It's a buyer's market

The Thomas Jones-LaDainian Tomlinson situation is also good to study at this point in the free-agent game. Both were under contract when free agency started and both were scheduled to make close to $6 million in compensation between salary and bonus. Both were released when there was no salary cap ramifications for doing so. Both signed two-year deals for about the same money they were scheduled to make in just one year.

Much like the real estate market around the country, it's a buyer's market right now in the NFL. Teams don't necessarily have to spend big money to get good players.

Trades are also up as teams don't need salary cap space to absorb accelerations or big contracts. Fans have seen close to a dozen players traded and that will continue right through the draft. With the draft set up in three stages this year -- with Round 1 taking place Thursday, April 22; Rounds 2-3 on Friday, April 23; and Rounds 4-7 taking place on Saturday, April 24 -- there could be a number of trades in the overnight between Round 1 and Rounds 2-3. Another wave of trades could occur in the overnight before the final four rounds.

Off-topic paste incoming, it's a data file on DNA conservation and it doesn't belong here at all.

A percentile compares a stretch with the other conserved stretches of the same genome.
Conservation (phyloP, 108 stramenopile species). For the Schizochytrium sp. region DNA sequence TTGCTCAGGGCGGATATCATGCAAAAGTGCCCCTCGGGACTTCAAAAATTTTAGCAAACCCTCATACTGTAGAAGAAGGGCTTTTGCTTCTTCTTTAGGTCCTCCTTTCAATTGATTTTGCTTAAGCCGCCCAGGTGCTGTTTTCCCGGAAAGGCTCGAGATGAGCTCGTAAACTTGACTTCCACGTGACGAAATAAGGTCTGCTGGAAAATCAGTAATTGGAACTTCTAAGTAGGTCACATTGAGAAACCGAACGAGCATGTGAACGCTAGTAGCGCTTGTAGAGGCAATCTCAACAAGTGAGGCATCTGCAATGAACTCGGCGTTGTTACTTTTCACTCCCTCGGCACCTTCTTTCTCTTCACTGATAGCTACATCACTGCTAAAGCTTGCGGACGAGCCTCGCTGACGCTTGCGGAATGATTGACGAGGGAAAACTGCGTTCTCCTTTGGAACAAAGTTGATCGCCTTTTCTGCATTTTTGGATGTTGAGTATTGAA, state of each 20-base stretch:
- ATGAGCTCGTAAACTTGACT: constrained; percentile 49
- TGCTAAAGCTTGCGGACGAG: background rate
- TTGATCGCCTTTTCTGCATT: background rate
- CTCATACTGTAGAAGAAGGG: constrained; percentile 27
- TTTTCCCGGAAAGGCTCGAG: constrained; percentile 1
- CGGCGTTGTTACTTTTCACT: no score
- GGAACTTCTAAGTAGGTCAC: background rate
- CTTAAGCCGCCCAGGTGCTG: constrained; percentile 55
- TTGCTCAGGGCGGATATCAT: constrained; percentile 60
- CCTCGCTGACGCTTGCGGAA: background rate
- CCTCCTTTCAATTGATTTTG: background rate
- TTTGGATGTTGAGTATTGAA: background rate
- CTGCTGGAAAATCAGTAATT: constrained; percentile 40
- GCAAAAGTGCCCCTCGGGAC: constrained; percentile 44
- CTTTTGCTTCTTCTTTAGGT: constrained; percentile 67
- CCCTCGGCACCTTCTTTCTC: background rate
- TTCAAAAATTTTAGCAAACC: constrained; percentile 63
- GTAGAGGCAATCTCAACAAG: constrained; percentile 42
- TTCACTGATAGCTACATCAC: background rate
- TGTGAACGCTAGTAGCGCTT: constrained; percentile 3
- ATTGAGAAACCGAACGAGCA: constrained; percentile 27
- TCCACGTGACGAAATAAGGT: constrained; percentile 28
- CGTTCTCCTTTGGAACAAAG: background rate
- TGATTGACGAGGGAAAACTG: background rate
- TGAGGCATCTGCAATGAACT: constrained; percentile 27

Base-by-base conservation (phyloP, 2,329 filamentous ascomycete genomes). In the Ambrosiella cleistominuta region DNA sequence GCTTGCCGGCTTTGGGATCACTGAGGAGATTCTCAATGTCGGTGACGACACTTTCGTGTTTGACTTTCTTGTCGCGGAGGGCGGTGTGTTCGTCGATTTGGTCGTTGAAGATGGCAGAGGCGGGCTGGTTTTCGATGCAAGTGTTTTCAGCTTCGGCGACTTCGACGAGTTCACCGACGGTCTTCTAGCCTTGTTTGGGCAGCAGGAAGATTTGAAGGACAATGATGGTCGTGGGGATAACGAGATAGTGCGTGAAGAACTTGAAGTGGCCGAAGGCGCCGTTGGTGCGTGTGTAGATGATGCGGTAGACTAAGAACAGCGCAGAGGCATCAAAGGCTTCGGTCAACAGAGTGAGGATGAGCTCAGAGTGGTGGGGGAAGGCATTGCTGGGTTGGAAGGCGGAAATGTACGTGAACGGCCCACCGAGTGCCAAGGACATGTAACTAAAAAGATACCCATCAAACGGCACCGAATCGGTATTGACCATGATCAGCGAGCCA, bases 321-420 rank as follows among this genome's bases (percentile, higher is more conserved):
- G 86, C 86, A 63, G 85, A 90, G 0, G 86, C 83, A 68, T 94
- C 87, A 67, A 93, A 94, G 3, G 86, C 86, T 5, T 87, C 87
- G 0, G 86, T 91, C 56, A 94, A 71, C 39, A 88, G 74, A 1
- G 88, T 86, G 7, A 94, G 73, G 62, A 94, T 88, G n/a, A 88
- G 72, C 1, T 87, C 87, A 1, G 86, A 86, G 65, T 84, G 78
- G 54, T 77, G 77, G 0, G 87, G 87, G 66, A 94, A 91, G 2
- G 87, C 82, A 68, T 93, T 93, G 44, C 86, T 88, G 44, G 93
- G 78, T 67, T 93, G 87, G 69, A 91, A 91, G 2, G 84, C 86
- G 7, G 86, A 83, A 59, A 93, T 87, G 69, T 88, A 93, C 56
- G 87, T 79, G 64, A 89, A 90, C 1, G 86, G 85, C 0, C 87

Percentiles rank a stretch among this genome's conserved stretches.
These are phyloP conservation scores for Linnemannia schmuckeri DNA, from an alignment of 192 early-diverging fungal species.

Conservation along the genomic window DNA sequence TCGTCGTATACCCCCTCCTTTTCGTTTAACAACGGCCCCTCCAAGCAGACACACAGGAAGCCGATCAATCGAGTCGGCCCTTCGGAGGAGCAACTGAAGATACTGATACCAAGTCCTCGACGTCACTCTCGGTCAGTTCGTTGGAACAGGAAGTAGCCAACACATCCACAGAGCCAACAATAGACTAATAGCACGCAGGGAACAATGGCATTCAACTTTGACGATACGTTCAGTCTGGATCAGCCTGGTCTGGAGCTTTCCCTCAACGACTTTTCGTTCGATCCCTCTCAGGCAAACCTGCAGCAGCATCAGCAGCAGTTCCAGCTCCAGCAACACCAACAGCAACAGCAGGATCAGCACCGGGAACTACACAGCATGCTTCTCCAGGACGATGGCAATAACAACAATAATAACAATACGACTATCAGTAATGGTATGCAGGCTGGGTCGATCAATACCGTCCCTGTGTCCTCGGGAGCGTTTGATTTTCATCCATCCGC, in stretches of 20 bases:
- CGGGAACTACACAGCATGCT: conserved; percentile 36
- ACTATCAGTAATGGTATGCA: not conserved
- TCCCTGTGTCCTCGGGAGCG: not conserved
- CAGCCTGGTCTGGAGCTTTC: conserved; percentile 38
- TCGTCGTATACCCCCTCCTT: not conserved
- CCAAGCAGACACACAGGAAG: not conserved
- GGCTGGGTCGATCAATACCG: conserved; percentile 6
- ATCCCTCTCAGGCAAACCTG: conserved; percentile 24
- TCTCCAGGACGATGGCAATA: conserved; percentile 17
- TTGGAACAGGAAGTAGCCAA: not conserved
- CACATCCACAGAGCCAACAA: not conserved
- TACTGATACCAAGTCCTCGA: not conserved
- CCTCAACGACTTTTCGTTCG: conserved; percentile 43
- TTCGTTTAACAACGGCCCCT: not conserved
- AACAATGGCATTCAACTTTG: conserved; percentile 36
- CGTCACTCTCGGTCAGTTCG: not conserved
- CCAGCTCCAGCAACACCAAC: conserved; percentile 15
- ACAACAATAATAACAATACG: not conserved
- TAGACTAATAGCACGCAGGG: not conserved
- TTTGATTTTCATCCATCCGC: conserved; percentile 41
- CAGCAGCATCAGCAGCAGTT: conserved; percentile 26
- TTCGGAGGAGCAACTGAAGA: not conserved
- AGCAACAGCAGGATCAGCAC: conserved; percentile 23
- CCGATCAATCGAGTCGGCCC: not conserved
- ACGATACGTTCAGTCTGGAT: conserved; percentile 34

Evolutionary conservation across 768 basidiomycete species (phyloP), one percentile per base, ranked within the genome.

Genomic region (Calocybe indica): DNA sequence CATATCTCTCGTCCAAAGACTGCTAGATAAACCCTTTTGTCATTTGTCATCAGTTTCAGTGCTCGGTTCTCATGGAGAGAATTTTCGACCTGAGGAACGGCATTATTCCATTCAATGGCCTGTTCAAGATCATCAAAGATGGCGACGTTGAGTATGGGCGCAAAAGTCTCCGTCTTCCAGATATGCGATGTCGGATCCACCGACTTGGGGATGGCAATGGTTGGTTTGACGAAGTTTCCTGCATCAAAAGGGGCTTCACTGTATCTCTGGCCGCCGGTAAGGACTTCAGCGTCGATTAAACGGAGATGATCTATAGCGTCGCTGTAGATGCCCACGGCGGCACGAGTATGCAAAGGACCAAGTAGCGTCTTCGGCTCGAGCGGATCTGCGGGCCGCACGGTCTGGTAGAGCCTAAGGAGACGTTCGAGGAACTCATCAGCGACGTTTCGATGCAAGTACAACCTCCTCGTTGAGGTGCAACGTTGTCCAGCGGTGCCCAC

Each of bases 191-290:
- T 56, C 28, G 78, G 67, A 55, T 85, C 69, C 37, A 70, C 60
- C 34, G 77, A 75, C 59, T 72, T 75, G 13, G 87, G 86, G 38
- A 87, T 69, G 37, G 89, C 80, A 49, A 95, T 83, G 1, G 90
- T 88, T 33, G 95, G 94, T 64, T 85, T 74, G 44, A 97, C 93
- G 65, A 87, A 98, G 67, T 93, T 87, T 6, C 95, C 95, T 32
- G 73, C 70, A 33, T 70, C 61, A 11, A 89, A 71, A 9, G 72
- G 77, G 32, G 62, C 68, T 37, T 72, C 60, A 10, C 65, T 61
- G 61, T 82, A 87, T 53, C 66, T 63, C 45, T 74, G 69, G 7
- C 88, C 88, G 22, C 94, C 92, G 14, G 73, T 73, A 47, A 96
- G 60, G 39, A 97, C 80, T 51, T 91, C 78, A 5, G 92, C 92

Teams are in very good shape with their expenditures on player salaries at the moment, and when September rolls around the best 1,696 players will be under contract. However, I doubt half the teams will reach the 2009 salary cap floor with their veteran contracts, restricted tags and draft picks. On the top end, no more than one or two teams -- if any -- will be over the 2009 salary cap.